Careers in Computer Support: What's Your Role as a Helpdesk Analyst?

Updated December 2023

What would the world do without talented, patient, knowledgeable IT support professionals?

Organizations across the globe are absolutely dependent on high-functioning computer networks. And yet most people know very little (or zero) about how their computers actually work, and what to do when things go wrong.

Enter the helpdesk analyst. This is the person you call when you can't log in to your company network, your new software won't install properly, or you foolishly open a virus-laden email.

As our reliance on computers and connectivity grows, so does demand for technical support specialists who can quickly troubleshoot problems, and get systems back up and running.

Thinking about entering the growing field of IT technical support? Considering a career as a helpdesk analyst?

Take a closer look at what it's like to work on the helpdesk, the kinds of problems you'll solve on a daily basis, and your job prospects.


What Does a Helpdesk Analyst Do?

First, we should clarify titles for this role. If you're looking at job postings or articles on IT careers, you'll notice helpdesk analysts are known by several different names, including:

  • IT Service Desk Analysts
  • Helpdesk Technicians
  • Helpdesk Support Analysts
  • Technical Support Specialists

All of these titles refer to the same kind of position: one where trained professionals help clients with computer hardware, operating systems, applications, and networks. 

You might work for a company that handles outsourced technical support for several clients. Or "in house" with an organization that provides technical assistance to clients who purchase its products or employees who use its network.

This means you could work for an IT services company, a hospital, a government agency, an educational institution, or any other organization large enough to need ongoing IT support.

The next key thing to know about helpdesk jobs is that they're divided by level of difficulty and required expertise. Level one helpdesk analysts handle fairly routine technical issues, often working with a checklist of troubleshooting steps and procedures.

Level two requires more technical knowledge and problem-solving experience, and level three analysts handle the most challenging problems.

Smaller companies usually have just one tier of helpdesk support. All inquiries and issues go through that one single level, and when a problem is too difficult for the analyst to resolve, he/she escalates it to a specialist.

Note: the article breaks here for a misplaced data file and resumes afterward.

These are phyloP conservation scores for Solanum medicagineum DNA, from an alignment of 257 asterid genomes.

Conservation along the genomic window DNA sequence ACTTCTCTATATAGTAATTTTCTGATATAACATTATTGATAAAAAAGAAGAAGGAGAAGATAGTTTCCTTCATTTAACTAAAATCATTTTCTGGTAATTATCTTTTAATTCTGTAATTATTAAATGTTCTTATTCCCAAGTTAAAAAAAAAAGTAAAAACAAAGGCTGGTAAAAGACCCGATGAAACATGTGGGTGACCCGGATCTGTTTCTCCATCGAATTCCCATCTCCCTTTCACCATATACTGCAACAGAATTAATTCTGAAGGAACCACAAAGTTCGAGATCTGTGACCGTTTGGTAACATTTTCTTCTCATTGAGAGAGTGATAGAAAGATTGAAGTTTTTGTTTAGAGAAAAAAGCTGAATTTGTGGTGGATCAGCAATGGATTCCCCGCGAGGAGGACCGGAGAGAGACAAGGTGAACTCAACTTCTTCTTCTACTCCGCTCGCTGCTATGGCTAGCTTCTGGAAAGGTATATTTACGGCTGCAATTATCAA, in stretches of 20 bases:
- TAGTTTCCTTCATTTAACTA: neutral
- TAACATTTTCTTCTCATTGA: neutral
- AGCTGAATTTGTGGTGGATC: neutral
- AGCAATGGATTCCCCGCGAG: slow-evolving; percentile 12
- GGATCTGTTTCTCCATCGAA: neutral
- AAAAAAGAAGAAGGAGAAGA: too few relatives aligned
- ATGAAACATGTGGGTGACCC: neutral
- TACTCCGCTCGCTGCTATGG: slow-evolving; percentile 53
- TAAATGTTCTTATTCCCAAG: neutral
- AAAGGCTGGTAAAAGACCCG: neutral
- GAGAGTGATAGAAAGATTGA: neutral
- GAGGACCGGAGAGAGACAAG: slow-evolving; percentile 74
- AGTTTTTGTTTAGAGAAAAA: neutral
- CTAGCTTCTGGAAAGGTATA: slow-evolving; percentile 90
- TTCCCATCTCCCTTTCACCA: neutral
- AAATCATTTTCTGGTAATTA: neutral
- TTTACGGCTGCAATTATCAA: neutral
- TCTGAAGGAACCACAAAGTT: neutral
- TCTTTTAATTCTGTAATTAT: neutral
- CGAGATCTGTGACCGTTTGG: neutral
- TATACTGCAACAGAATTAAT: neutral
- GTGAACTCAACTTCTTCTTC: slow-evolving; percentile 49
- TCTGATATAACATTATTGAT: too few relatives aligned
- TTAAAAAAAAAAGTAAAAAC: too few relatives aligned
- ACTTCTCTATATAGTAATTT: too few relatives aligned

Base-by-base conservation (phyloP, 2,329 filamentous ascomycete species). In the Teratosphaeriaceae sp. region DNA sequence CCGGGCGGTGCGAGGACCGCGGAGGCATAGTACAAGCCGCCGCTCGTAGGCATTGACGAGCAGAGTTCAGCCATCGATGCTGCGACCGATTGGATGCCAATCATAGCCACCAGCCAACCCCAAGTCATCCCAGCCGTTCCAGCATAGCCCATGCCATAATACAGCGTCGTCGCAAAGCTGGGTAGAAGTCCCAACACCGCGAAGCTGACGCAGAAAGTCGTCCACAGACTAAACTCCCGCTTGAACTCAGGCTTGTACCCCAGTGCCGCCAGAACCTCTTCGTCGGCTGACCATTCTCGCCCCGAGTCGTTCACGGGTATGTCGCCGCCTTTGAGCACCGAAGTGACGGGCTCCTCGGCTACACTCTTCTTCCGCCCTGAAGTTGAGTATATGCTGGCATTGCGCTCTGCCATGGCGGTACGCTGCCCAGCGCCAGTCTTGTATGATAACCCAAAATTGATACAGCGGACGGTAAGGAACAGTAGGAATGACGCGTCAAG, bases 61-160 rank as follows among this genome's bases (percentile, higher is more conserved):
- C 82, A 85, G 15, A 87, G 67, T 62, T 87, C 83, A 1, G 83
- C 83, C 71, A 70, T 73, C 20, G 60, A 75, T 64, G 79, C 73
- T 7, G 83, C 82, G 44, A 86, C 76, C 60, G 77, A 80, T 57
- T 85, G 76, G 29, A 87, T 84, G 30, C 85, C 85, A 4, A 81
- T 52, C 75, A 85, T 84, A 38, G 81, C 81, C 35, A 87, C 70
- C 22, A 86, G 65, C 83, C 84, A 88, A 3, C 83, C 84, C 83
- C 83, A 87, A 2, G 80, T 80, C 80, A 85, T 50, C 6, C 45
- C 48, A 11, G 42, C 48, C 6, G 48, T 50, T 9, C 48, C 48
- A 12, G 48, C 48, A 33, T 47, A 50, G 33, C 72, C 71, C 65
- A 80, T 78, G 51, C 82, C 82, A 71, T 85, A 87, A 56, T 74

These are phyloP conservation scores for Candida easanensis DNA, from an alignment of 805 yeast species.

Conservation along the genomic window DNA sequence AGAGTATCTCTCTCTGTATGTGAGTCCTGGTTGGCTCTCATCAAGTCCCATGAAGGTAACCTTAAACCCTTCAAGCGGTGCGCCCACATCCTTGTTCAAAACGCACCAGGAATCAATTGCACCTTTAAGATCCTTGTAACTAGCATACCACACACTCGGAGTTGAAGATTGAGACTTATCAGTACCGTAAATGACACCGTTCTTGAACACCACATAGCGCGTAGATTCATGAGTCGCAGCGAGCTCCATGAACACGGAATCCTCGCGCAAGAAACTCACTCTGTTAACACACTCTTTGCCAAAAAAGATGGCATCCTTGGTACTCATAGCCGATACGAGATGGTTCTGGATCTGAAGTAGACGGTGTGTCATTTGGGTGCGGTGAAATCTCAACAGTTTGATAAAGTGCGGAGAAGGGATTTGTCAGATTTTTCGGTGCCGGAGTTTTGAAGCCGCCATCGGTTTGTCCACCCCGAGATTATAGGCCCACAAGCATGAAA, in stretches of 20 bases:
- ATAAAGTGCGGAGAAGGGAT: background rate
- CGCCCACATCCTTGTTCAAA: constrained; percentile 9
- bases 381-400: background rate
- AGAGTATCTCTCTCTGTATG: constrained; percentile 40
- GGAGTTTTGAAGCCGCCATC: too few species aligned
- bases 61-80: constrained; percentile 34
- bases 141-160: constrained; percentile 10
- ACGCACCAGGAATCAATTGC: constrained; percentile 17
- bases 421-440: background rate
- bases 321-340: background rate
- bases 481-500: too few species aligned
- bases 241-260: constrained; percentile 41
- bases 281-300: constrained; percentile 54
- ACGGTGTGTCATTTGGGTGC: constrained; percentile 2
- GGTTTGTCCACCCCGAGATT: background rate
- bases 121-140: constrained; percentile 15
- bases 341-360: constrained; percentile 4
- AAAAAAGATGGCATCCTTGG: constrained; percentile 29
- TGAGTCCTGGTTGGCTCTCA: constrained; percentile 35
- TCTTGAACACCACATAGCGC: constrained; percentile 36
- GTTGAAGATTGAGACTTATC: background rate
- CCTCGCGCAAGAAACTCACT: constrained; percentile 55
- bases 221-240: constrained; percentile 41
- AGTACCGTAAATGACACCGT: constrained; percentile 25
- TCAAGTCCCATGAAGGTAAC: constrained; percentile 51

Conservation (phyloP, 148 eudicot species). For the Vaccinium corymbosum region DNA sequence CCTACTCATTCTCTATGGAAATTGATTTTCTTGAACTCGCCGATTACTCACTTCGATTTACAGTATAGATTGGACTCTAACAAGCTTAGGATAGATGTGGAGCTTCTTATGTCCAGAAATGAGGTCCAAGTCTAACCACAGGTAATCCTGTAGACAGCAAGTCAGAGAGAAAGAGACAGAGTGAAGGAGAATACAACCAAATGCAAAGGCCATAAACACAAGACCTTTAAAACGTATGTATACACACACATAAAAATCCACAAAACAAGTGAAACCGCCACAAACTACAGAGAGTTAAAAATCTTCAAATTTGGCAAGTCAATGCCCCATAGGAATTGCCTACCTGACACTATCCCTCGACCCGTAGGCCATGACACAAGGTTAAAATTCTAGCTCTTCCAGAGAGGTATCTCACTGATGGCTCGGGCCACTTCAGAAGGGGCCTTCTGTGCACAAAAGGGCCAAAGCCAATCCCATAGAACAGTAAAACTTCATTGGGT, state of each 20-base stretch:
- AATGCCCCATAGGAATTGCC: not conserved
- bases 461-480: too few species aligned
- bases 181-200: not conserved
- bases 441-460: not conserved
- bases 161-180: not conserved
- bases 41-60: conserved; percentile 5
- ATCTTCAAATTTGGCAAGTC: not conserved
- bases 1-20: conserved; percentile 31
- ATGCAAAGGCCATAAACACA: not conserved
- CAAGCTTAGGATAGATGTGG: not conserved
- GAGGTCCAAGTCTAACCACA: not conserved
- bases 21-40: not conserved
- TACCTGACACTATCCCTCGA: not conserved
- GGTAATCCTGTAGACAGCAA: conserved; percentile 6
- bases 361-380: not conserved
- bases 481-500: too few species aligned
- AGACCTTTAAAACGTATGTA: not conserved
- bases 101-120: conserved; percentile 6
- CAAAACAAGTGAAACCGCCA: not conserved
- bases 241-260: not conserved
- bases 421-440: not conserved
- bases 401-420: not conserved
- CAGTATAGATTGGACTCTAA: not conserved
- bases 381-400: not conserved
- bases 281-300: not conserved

Large companies often work with the three-level system. As a recent computing support program graduate, you would be competing for level one helpdesk analyst positions, with the goal of working your way up to the more advanced ranks.

What would your main tasks be on a daily basis?

Level one helpdesk analysts handle the following:

  • Malfunctioning computer hardware and peripherals
  • Connectivity issues
  • Problems with software installation and configuration
  • Client information retrieval, like a lost password or username
  • Issues related to remote network access 

Helpdesk analysts are also expected to:

  • Manage the helpdesk ticketing system
  • Contribute solutions to the company knowledge base
  • Escalate tickets to the appropriate specialist, as needed
  • Assist with training new helpdesk analysts
  • Provide support online, through email, or by phone


What Skills Are Most Important for Helpdesk Analysts?

In addition to formal education (such as a diploma in computing support), excellent product knowledge, and superior problem-solving skills, what else will you need to excel as a helpdesk analyst?

These are the qualities almost every employer will look for:

  • Amazing customer service skills (you are patient, professional, and ensure each client's technical issue is completely resolved before ending the call)
  • Willingness to continue learning, building your product knowledge, and developing a stronger tech support skillset
  • Teamwork
  • The ability to work well under pressure, in a fast-paced environment
  • Excellent spoken and written communication, usually in both French and English
  • The ability to work independently, without a lot of supervision and assistance
  • Excellent time management and organizational skills

Related: Helpdesk Meltdowns—How Computer Support Techs Handle Upset Clients


Career Outlook & Salary for Helpdesk Analysts

The Government of Canada Job Bank gives IT support technicians/helpdesk analysts three to four stars for outlook for most areas of the country through 2025.

This is excellent news for computing support program grads looking to land their first helpdesk positions.

What kind of salary can you expect to earn, just starting out in this role? The Job Bank pegs starting helpdesk salaries at approximately $37,000 per year. The median salary is about $60,000, and at the highest range of the pay scale, helpdesk analysts are making around $99,000.


Want to Learn More About Careers in Computer Support?

Ready to take the next step and find a trustworthy computer technician college?

Explore the computing support diploma offered by Herzing College (training available in both English and French). Click below to see a list of courses, admissions requirements, and career options—or fill out the form on this page for free information. We're here to help!

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